• RED arrows in Figure-3 clearly show continuation of the underlying regular sinus rhythm. This is easiest to see in lead I — because no artifact is seen in this lead. From the 3 sinus P waves in lead I — it can be seen that a regular P-P interval continues for the 4 on-time sinus P waves that are then seen after the lead change in lead aVR (RED arrows in lead aVR).
  • Vertical PURPLE lines in the long lead II rhythm strip highlight regularly-occurring sinus P waves that are unrelated to the BLUE-arrow artifact deflections. This proves these deflections represent artifact.

Figure-3: I've added RED arrows to several leads to show continuation of regularly-occurring sinus P waves. In the long lead II rhythm strip — I've added vertical PURPLE lines over regularly-occurring sinus P waves that continue despite the BLUE-arrow artifact deflections (See text).


PEARL #3: The goals of identifying the source and cause of artifact are: i) To avoid erroneous interpretation of the ECG (For example, there is no AV dissociation in today's case!)andii) To hopefully fix the cause of the artifact so that a better quality tracing can be obtained.

  • The above deductive process identifies the source of the artifact in today's tracing as coming from the Left Leg
  • The fact that the artifact in today's case is completely unrelated to the QRS complex (ie, BLUE arrows in Figure-3 occur at all points in the cardiac cycle)rules out causes related to cardiac contraction (such as contact of a lead electrode with a pulsating artery).
  • Clinically — Now that we know that the artifact arises from something occurring in the patient's left leg — the BEST way to determine the cause of this artifact would be to GO to the bedside and LOOK at the patient (with special attention paid to the patient's left leg, in the hope of identifying the cause of the repetitive artifact activity).


FOLLOW-UP to Today's Case: For clarity — I've added a 2nd ECG done the same day on today's patient (Figure-4).

  • Similar small-amplitude sinus P waves with the same slightly shortened PR interval are seen in ECG #2, as were seen in the initial ECG #1. But note that there is no longer any artifact seen in ECG #2 (ie, in the bottom tracing in Figure-4).
  • The fact that P wave morphology in ECG #2 is identical to those sinus P waves that we were able to see in ECG #1 (RED arrows in the initial ECG) — provides additional confirmation that the geometric-looking deflections (highlighted by BLUE arrows in ECG #1) were in fact the result of some kind of artifact arising from the patient's left foot.
  • P.S. — You may have noticed (and been impressed by) the marked increase in QRS amplitude and anterior lead ST-T wave changes seen in both ECG #1 and ECG #2. These tracing were obtained from the same patient I presented in my previous ECG Blog #254. As discussed in the conclusion to that case — these ECG findings did not represent Wellens' Syndrome, nor HCM (Hypertrophic CardioMyopathy), nor LVH — but instead, by exclusion — were felt to represent a repolarization variant.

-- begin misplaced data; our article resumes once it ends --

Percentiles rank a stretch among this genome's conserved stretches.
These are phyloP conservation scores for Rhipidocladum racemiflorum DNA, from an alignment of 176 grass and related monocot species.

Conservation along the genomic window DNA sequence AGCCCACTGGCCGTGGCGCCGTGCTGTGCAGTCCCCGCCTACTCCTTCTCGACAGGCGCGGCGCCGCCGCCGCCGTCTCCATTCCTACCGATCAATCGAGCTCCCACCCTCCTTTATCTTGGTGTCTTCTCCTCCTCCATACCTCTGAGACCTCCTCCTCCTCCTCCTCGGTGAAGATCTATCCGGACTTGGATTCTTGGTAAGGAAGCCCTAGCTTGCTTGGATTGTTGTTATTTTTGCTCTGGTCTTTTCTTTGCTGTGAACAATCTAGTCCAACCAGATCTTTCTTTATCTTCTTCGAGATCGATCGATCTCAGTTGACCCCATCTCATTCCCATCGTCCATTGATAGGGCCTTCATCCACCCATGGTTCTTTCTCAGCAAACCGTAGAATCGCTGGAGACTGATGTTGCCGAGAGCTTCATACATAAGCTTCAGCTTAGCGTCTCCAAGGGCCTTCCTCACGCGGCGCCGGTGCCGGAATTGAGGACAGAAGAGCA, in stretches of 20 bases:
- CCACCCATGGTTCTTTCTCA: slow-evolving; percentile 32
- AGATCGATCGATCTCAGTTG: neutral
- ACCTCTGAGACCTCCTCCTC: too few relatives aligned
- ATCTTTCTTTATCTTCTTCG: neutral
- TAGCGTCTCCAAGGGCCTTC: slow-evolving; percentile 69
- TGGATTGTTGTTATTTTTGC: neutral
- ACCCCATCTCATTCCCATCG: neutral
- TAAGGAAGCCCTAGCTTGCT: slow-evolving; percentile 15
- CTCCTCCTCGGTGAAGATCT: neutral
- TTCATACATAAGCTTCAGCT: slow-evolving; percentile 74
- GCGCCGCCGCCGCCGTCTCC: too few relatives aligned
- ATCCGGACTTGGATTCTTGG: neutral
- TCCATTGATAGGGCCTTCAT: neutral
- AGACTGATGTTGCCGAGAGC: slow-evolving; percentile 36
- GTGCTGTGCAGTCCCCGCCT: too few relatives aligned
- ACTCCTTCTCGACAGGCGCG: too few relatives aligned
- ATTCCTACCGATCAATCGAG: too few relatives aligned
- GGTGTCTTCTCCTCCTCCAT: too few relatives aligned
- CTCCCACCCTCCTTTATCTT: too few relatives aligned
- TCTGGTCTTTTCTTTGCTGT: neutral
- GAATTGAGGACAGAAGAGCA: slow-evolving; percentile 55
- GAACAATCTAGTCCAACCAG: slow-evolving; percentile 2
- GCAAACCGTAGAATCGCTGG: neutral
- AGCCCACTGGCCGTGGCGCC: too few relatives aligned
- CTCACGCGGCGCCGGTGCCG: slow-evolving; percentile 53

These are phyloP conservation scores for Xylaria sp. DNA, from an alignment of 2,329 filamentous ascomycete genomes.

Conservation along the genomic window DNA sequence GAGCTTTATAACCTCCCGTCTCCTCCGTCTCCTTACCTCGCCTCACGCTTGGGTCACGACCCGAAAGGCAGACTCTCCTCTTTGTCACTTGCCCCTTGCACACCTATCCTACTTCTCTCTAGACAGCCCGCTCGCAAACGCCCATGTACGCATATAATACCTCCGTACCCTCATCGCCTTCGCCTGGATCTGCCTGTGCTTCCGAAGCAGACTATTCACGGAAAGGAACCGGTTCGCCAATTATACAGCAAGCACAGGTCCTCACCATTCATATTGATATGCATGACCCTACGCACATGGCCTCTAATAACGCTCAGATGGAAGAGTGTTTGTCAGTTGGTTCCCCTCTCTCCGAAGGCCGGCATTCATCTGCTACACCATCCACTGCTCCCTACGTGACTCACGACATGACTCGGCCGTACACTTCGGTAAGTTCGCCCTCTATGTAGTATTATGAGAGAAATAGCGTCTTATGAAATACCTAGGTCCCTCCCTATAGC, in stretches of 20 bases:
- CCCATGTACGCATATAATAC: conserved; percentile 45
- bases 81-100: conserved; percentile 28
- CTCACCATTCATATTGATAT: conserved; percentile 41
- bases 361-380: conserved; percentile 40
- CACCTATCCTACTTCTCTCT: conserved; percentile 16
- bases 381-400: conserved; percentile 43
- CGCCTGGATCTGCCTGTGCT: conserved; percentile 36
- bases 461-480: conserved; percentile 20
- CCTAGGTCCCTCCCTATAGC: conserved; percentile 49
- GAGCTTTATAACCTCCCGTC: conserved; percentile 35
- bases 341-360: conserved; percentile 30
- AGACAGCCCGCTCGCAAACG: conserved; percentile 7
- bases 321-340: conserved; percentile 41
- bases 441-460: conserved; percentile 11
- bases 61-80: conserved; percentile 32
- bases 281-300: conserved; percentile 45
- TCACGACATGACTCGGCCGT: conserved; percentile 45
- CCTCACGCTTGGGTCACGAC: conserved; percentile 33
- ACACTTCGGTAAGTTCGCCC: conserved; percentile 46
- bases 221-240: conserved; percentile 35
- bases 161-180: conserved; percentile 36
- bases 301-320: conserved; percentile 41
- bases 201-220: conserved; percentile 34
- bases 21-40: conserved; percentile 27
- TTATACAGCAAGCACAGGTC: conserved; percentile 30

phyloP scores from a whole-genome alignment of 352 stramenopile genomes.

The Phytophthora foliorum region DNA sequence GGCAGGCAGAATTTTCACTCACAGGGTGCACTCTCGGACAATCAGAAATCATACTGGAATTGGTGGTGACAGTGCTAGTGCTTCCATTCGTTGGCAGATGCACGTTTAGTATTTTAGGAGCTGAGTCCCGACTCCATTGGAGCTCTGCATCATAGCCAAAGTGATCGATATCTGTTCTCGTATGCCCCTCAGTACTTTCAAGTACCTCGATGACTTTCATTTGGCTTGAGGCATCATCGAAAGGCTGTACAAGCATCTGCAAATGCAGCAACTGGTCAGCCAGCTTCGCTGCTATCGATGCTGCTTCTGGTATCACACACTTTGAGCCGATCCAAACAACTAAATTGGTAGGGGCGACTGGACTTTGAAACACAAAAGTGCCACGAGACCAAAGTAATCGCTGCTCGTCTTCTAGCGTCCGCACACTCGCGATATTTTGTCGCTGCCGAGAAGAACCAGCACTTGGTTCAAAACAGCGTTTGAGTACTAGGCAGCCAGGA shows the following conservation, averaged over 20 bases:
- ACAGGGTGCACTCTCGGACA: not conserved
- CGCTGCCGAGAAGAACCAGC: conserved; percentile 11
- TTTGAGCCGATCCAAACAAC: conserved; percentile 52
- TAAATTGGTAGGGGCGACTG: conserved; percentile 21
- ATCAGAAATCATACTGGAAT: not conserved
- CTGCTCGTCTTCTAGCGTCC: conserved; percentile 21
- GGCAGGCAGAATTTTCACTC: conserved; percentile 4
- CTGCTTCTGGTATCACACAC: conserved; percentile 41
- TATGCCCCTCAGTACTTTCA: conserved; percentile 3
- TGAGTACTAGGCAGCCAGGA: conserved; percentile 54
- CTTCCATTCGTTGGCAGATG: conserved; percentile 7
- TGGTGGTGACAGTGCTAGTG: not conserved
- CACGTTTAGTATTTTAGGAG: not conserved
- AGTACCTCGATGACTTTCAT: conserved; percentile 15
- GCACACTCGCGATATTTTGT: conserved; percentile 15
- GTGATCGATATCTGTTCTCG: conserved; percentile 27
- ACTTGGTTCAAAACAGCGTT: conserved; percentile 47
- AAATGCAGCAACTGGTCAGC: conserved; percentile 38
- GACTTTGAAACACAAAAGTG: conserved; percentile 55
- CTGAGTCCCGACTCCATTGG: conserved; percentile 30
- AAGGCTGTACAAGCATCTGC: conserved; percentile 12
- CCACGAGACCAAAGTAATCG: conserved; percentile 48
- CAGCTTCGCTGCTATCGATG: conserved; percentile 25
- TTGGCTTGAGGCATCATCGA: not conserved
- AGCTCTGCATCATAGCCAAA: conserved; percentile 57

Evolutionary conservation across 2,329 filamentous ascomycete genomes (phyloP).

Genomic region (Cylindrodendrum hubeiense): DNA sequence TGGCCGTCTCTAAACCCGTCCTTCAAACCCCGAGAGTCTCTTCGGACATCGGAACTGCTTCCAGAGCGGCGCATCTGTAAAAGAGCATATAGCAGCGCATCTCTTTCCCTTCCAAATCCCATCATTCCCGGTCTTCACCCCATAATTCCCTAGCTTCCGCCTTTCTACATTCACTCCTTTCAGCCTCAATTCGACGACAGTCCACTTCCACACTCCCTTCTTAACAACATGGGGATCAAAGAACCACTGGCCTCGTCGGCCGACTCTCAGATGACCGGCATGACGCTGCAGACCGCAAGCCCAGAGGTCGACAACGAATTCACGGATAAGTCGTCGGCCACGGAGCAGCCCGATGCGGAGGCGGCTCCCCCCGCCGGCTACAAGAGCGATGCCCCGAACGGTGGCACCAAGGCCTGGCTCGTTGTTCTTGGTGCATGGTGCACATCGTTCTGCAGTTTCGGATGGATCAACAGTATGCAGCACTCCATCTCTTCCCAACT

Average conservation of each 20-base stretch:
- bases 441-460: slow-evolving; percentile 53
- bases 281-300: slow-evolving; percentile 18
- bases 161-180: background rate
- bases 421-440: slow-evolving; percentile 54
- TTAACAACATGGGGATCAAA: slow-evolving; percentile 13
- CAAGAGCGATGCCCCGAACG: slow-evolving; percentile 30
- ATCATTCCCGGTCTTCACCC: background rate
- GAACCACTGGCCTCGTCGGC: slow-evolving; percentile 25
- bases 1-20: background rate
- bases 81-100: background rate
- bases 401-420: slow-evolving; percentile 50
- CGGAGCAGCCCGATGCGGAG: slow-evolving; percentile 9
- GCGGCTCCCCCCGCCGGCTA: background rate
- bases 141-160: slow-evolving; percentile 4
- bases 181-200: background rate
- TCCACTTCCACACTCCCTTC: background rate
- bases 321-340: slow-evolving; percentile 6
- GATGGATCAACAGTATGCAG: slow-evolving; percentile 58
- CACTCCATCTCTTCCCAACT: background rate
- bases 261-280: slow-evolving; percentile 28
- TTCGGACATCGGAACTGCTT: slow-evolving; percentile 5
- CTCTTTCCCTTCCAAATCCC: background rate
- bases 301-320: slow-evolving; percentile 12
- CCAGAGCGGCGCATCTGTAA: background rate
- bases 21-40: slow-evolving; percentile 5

Figure-4: I've added a 2nd ECG done the same day on this patient (See text).



BOTTOM LINE: You will see artifact frequently in your real-life clinical work. With a little practice, you can get good at rapidly recognizing that unusual deflections (such as those seen in today's case) — are the result of some form of artifact.

  • Nothing else shows the mathematical relationships described above, in which there is equal maximal artifact deflection in 2 of the 3 limb leads (with no artifact at all in the 3rd limb lead) — in which maximal artifact in the unipolar augmented lead will be seen in the extremity electrode that shares the 2 limb leads with maximal artifact (according to Einthoven’s Triangle).
  • Determining if artifact deflections manifest a fixed relationship to the QRS complex (as was seen in ECG Blog #201) — vs being totally unrelated to neighboring QRS complexes (as was the case in today's tracing— will instantly tell you IF artifact deflections are related to cardiac contraction (or arterial pulsations) — or — IF artifact is related to some local causative factor.


Figure-5: Page 475 from the Rowlands and Moore article referenced above (See text).


Figure-6: Page 476 from the Rowlands and Moore article referenced above (See text).


Figure-7: Page 477 from the Rowlands and Moore article referenced above (See text).



Acknowledgment: My appreciation to Ghady Rahhal (from Virginia, USA) for the case and this tracing.





Additional Relevant ECG Blog Posts to Today’s Case:

  • ECG Blog #201 — Reviews a case of Artifact due to arterial pulsations (with derivation of the "culprit" extremity). 
  • ECG Blog #195 — Reviews the phenomenon known as isorhythmic AV Dissociation (in which the atrial and junctional [or ventricular] rate is virtually equal, but P waves are not conducting to the ventricles).


Regarding ECG Recognition of ARTIFACT: 


Finally — I link to several illustrative Cases taken from Dr. Smith’s ECG Blog. For each of these posts — Please scroll down to the bottom of the page to see My Comment. These cases provide insight to assessment for ARTIFACT:

  • The September 27, 2019 post in Dr. Smith’s ECG Blog — for an example of how to recognize the source of extremity artifact. 
  • The October 17, 2020 post in Dr. Smith’s ECG Blog — for an example of VT-like artifact
  • The January 30, 2018 post in Dr. Smith’s ECG Blog — for arterial pulsation artifact (Please click on the COMMENTS to this post to see my discussion).